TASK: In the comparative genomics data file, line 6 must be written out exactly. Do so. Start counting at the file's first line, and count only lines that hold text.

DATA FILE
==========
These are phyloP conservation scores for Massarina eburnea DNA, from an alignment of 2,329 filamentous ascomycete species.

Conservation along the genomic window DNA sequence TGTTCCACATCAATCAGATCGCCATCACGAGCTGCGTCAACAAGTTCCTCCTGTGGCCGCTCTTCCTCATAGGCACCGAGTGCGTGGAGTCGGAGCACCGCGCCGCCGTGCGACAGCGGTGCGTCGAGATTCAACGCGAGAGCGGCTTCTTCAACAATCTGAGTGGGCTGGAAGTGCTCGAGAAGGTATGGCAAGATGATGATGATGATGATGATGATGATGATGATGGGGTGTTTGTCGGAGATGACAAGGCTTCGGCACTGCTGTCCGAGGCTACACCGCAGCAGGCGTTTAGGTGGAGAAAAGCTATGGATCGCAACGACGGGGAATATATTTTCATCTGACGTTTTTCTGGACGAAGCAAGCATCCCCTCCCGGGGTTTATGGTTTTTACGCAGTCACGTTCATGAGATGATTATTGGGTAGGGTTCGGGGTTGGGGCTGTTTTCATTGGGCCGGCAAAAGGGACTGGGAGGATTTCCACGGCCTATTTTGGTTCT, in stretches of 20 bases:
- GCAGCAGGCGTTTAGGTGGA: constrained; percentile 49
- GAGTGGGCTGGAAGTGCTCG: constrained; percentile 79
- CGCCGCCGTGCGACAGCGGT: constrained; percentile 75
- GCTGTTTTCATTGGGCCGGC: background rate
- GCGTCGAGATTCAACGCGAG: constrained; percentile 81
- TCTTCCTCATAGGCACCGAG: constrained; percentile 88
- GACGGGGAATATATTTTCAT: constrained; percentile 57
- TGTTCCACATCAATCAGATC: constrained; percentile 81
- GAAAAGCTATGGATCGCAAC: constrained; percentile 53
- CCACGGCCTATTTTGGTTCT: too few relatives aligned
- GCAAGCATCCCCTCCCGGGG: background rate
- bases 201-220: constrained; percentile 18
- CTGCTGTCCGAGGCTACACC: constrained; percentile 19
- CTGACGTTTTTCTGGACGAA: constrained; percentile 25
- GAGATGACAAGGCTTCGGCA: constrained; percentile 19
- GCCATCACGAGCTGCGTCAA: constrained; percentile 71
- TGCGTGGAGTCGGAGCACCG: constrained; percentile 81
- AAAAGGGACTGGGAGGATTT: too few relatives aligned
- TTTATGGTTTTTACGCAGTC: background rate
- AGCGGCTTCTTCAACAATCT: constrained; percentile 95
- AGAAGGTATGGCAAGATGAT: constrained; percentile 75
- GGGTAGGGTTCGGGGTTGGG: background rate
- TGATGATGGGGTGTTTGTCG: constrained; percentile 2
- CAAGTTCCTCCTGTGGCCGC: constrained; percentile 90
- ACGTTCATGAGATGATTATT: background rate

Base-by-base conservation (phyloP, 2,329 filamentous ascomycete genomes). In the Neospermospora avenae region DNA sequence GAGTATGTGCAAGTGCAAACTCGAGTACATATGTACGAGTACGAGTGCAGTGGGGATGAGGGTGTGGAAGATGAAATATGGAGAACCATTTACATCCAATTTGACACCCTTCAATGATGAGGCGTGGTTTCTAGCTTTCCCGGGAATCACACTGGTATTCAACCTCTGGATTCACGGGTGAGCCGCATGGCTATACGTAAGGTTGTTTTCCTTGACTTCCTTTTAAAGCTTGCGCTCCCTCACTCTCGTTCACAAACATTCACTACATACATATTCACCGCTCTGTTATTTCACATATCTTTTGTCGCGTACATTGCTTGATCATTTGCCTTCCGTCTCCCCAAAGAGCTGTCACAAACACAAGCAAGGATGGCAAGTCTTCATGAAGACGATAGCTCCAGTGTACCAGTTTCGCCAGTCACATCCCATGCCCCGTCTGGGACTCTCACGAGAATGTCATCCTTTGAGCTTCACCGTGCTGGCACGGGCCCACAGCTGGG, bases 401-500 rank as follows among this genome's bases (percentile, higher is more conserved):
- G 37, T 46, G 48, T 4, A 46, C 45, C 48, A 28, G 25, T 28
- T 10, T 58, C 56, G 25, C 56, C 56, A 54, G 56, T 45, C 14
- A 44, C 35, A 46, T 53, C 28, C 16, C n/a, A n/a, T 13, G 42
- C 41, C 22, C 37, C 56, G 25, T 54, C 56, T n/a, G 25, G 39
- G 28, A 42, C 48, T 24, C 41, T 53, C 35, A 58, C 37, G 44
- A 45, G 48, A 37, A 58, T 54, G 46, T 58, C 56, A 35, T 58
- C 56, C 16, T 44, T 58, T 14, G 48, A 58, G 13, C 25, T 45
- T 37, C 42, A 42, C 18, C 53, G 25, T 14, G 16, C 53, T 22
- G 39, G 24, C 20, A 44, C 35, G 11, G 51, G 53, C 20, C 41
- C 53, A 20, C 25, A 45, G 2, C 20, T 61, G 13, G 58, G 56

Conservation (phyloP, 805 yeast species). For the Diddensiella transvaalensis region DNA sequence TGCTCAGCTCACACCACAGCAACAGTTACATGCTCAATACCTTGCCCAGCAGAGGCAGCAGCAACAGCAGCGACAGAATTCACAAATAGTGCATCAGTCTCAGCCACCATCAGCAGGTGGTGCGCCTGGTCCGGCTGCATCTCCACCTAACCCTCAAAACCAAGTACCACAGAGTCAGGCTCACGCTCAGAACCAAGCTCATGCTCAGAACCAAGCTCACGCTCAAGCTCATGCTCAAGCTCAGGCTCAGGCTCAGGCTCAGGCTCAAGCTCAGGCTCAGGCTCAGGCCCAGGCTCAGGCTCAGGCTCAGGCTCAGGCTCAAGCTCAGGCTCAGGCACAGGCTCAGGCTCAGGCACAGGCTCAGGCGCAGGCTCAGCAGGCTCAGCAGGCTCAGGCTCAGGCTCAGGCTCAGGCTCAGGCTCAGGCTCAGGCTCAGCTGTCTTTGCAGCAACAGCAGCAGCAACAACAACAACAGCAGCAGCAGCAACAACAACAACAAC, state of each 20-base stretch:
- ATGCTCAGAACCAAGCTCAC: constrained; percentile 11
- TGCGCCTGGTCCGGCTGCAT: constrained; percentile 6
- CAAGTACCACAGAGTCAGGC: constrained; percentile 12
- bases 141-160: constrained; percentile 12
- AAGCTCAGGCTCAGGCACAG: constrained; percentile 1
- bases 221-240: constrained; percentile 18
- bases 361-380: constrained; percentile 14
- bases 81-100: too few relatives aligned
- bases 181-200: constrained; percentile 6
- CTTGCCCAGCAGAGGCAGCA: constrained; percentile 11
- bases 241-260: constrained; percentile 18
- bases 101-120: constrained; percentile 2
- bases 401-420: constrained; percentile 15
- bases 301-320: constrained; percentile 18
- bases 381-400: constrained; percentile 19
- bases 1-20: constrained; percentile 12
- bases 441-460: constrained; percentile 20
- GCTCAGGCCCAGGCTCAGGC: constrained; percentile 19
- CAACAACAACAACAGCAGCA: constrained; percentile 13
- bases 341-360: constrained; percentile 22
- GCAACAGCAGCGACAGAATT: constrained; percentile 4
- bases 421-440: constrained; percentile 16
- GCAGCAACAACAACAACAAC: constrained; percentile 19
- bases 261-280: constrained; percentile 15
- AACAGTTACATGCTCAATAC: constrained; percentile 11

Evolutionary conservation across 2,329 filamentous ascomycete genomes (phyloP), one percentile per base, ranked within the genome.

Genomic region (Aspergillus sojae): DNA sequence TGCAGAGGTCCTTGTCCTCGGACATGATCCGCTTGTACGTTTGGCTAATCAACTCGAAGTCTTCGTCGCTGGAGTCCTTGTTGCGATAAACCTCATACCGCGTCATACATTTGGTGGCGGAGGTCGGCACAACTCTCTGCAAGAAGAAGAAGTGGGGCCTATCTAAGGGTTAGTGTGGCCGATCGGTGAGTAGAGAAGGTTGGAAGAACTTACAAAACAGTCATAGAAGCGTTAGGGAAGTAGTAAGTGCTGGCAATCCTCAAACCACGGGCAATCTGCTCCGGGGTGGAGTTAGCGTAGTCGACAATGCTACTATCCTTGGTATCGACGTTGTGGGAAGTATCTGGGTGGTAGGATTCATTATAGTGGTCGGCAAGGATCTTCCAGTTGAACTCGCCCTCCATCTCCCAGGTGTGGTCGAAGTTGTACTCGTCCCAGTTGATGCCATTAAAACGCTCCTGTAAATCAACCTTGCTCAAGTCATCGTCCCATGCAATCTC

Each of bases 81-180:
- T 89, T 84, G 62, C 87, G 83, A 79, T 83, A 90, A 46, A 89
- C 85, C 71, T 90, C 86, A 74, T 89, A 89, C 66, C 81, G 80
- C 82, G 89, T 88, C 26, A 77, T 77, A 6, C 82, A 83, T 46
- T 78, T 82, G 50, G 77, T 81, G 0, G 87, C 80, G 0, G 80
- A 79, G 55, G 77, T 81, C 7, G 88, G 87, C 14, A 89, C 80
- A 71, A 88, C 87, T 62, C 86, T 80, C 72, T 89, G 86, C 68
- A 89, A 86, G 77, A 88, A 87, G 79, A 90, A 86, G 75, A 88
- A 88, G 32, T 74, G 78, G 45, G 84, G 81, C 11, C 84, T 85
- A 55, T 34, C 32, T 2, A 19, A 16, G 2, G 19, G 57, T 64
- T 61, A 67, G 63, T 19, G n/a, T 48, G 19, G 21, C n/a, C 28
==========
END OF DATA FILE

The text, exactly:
- GCTGTTTTCATTGGGCCGGC: background rate